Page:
Independence House, Main Street, Near the Public Square, Independence, MO. William Paine Twyman, proprietor.
Independence House, Main Street, Near the Public Square, Independence, MO.
Independence House, Main Street, Near the Public Square, Independence, MO.

Independence House, Main Street, Near the Public Square, Independence, MO.

Independence, Missouri, [ca. 1850]. Illustrated broadside, 10.5” x 8.25”, on coated stock paperboard with traces of gold lettering; inset wood engraving measuring, 2.25” x 3.75”, signed indistinctly in the lower right corner “Lay[?] St. Louis[?].” Accompanied by a circa 1900 historical note in pencil.

An unrecorded illustrated broadside for Independence House, one of the earliest hotels in Independence, Missouri.

A two-story Greek Revival building, as seen in the engraving, this prominent hotel is described as one of the oldest and best in Missouri—“having for a number of years been the favorite resort of the traveling public”—and notes that “the citizens of the county have made it their stopping-place in preference to any other.” The proprietor takes the opportunity to “return his sincere thanks to his friends for their very liberal patronage, assuring them that no pains will be spared to make them comfortable, and at very moderate charges.” The Hotel’s table, it is noted, will continue to be “supplied with the very best the market affords, and the bar will be well filled with the choicest wines and liquors.” Moreover, “a large and commodious stable is attached to the house, under the immediate supervision of the proprietor.”

Erected in 1831 by Leonard Renick (1803–1877), Independence House was located on Main St. near the public square and was one of the first hotels established in town. According to a note that accompanies this broadside, the proprietor, William Paine Twyman (1823–1887), was the son of Julianne P. Twyman and Dr. Leo Twyman, both of whom came to Independence around 1839 from Shelbyville, KY. Dr. Leo Twyman was among the earliest doctors to practice in Western Missouri and is thought to be the first medical practitioner in Jackson County. In addition, Twyman engaged in the mercantile business and operated Independence House, which was subsequently managed by his son. The Twyman’s operated the Hotel until 1872. It was purchased by George Kenton in 1873, becoming Kenton House. Described by one source as “one of the most fashionable and elegant of the early day hotels,” Independence House seems also to have served as a way-station for western emigrants passing through town, as suggested by the following passage describing a cholera outbreak in 1849:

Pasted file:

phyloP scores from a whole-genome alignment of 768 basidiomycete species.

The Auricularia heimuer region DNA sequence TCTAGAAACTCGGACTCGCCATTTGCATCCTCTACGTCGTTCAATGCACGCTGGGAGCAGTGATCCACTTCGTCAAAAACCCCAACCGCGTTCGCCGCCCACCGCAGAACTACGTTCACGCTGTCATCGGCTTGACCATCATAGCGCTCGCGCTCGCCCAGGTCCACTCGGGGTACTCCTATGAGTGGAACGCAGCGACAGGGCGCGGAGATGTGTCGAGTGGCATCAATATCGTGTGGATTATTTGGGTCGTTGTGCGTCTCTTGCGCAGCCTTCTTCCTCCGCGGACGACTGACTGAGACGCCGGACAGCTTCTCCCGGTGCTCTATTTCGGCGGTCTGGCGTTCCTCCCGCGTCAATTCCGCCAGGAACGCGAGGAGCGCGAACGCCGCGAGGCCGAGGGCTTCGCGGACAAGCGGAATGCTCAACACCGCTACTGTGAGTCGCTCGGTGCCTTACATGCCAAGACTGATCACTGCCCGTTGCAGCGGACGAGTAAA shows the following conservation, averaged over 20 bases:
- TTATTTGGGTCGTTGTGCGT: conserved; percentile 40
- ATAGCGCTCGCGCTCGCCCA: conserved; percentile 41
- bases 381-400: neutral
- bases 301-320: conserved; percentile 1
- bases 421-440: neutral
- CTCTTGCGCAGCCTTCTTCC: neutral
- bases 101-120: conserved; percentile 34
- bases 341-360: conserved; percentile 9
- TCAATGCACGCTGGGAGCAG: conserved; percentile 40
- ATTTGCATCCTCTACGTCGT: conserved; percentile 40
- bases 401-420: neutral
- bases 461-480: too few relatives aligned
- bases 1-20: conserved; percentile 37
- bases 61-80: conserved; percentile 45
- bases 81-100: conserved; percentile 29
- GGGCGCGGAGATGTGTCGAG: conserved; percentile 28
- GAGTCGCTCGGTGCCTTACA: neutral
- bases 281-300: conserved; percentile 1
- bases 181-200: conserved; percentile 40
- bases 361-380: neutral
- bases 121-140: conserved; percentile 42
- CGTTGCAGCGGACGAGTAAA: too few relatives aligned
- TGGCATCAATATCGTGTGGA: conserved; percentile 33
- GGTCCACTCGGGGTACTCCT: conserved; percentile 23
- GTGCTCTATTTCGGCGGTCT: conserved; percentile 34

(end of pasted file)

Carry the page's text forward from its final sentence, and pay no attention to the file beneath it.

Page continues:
In the month of April there occurred a number of cases of small-pox among immigrants, which, however, did not spread, to any extent among citizens; diarrhea, and other diseases of the digestive organs were of frequent occurrence, and on the 17th of April occurred the first case of genuine Asiatic cholera in a vigorous and previously healthy negro man, the property of Jabez Smith. From this time forward occasional cases occurred, not, however, very malignant until the 6th of May, on which day it broke out with great malignancy in various parts of Independence which was crowded to over-flowing with California immigrants; the hotels were excessively crowded, and at the Independence House there occurred seven deaths in the first twenty-four hours … (The History of Jackson County, Missouri).

A rare broadside advertising this noted Independence, Missouri hotel during the heyday of western emigration.

REFERENCES: Goodwin, Edward J. A History of Medicine in Missouri (St. Louis: W.L. Smith, 1905), p. 269; The History of Jackson County, Missouri (Kansas City, Mo.: Union Historical Co., 1881), p. 96; Twyman Hotel–Kenton House at hmdb.org

CONDITION: Moderate wear, soiled, gold lettering faded, losses in some places, but no losses to the text or the image.

Item #5976

Price: $1,250.00

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